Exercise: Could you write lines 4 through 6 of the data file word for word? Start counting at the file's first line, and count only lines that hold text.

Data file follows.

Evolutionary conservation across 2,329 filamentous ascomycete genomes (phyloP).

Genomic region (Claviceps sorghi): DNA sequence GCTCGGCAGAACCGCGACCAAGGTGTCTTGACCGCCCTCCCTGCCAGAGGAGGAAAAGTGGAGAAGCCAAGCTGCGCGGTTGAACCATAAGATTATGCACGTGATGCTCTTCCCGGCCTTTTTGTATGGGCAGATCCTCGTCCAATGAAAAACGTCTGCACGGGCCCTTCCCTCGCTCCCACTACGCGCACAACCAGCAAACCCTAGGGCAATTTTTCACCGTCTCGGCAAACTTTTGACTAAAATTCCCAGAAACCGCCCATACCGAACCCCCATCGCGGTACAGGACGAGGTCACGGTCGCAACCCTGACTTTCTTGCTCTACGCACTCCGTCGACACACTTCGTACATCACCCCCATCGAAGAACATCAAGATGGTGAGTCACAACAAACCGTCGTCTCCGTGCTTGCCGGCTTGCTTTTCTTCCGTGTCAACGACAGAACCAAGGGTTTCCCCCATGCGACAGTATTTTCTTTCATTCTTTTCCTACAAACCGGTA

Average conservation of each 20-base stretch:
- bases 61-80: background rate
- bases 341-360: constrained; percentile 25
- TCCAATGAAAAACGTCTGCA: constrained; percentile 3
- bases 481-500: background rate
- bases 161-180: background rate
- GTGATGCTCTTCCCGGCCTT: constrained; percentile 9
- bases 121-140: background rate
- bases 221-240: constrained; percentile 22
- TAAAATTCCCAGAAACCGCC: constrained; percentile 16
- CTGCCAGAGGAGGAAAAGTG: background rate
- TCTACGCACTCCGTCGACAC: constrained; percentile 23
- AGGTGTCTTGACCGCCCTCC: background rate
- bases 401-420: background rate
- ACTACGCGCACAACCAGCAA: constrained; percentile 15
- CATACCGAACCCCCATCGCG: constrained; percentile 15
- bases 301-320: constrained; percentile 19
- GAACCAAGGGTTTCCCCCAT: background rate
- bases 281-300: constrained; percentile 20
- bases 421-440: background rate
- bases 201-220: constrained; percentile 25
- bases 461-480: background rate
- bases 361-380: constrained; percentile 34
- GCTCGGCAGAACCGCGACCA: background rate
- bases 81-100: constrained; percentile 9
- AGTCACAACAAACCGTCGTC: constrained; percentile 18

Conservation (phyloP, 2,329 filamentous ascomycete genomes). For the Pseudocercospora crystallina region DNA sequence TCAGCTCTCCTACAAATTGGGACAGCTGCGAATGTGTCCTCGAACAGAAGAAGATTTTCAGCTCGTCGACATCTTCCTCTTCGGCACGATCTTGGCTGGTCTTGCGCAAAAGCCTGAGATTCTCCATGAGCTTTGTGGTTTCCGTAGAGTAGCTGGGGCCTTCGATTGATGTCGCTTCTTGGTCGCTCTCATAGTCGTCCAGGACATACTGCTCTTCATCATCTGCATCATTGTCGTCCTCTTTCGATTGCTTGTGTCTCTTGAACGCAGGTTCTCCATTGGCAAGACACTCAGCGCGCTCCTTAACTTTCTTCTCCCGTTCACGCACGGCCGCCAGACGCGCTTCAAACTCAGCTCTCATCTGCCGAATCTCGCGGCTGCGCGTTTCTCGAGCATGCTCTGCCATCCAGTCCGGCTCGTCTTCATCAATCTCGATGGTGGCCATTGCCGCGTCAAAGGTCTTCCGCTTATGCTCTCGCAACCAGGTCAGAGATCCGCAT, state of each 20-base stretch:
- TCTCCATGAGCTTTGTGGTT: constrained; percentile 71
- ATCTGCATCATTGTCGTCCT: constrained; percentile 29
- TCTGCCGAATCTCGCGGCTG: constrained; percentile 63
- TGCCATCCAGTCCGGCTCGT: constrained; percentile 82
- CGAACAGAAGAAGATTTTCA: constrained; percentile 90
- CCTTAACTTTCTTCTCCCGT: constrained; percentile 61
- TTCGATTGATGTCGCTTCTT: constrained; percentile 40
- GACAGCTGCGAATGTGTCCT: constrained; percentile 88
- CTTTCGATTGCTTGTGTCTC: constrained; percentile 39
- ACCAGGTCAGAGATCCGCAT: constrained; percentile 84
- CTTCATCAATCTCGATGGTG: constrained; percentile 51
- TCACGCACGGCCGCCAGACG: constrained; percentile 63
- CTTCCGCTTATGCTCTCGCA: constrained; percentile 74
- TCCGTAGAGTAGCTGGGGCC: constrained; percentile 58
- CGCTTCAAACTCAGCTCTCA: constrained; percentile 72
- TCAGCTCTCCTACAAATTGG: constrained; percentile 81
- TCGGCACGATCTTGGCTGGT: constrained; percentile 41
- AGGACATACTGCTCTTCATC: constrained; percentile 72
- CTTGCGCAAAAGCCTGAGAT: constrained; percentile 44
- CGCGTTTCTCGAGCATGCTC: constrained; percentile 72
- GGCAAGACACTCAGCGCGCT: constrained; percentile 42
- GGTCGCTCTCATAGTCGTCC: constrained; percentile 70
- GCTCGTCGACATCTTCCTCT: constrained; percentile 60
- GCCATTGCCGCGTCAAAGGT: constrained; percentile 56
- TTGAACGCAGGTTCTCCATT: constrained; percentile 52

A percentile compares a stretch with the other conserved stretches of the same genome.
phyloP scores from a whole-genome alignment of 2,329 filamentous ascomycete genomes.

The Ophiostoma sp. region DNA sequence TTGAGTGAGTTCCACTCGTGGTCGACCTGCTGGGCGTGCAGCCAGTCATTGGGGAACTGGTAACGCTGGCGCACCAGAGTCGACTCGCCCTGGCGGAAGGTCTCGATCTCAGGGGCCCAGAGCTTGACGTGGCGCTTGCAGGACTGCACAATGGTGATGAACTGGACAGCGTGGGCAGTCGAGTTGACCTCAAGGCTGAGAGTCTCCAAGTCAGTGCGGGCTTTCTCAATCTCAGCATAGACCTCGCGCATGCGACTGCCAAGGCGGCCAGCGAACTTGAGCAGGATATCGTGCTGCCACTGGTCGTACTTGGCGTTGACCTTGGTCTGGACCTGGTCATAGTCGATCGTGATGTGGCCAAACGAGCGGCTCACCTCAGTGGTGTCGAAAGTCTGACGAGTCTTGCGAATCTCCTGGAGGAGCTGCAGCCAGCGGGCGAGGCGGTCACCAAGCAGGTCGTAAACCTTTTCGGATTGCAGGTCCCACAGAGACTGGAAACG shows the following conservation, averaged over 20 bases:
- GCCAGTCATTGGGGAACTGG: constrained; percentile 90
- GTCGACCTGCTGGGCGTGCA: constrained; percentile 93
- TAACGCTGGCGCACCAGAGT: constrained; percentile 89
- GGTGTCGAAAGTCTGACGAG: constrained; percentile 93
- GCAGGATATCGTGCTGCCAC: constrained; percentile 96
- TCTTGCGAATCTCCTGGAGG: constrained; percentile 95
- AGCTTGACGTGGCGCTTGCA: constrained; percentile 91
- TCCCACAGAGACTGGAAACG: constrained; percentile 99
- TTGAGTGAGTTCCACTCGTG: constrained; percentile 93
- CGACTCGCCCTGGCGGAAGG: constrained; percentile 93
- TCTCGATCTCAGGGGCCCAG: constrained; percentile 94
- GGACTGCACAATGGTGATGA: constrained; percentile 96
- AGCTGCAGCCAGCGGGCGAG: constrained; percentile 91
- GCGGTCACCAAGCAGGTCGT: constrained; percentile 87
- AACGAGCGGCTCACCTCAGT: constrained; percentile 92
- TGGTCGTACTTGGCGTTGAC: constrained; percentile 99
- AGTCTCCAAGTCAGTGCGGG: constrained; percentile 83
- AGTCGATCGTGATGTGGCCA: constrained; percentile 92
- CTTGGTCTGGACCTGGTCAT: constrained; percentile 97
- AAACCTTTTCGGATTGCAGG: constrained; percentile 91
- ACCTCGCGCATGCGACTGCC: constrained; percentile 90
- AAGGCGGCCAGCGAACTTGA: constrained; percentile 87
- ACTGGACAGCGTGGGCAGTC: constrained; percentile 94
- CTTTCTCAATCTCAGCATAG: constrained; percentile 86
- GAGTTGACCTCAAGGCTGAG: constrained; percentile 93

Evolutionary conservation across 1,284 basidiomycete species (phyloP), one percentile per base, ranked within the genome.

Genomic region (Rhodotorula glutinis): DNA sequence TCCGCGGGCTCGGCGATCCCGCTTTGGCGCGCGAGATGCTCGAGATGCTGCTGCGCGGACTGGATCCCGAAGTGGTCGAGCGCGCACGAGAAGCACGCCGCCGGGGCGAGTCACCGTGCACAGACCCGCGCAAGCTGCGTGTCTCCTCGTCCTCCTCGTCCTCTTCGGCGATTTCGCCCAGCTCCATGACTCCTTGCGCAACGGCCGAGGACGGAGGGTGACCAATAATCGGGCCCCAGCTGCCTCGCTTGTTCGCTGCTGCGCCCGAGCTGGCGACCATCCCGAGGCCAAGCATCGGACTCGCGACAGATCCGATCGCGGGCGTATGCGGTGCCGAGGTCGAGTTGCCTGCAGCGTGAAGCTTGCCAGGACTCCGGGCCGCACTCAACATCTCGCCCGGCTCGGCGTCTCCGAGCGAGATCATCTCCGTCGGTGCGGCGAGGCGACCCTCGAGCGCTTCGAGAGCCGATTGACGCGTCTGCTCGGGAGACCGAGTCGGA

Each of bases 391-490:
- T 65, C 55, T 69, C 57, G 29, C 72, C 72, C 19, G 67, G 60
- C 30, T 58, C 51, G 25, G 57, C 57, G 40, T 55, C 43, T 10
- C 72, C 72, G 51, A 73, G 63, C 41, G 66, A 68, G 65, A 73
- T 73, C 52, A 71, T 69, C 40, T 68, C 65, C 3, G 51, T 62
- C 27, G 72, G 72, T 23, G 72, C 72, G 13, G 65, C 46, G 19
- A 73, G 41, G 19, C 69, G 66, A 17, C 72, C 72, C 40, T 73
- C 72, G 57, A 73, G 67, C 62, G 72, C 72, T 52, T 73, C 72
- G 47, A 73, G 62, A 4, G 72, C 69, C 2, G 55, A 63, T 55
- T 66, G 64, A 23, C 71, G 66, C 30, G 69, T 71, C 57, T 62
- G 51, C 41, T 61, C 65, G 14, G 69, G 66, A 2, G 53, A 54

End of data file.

- bases 61-80: background rate
- bases 341-360: constrained; percentile 25
- TCCAATGAAAAACGTCTGCA: constrained; percentile 3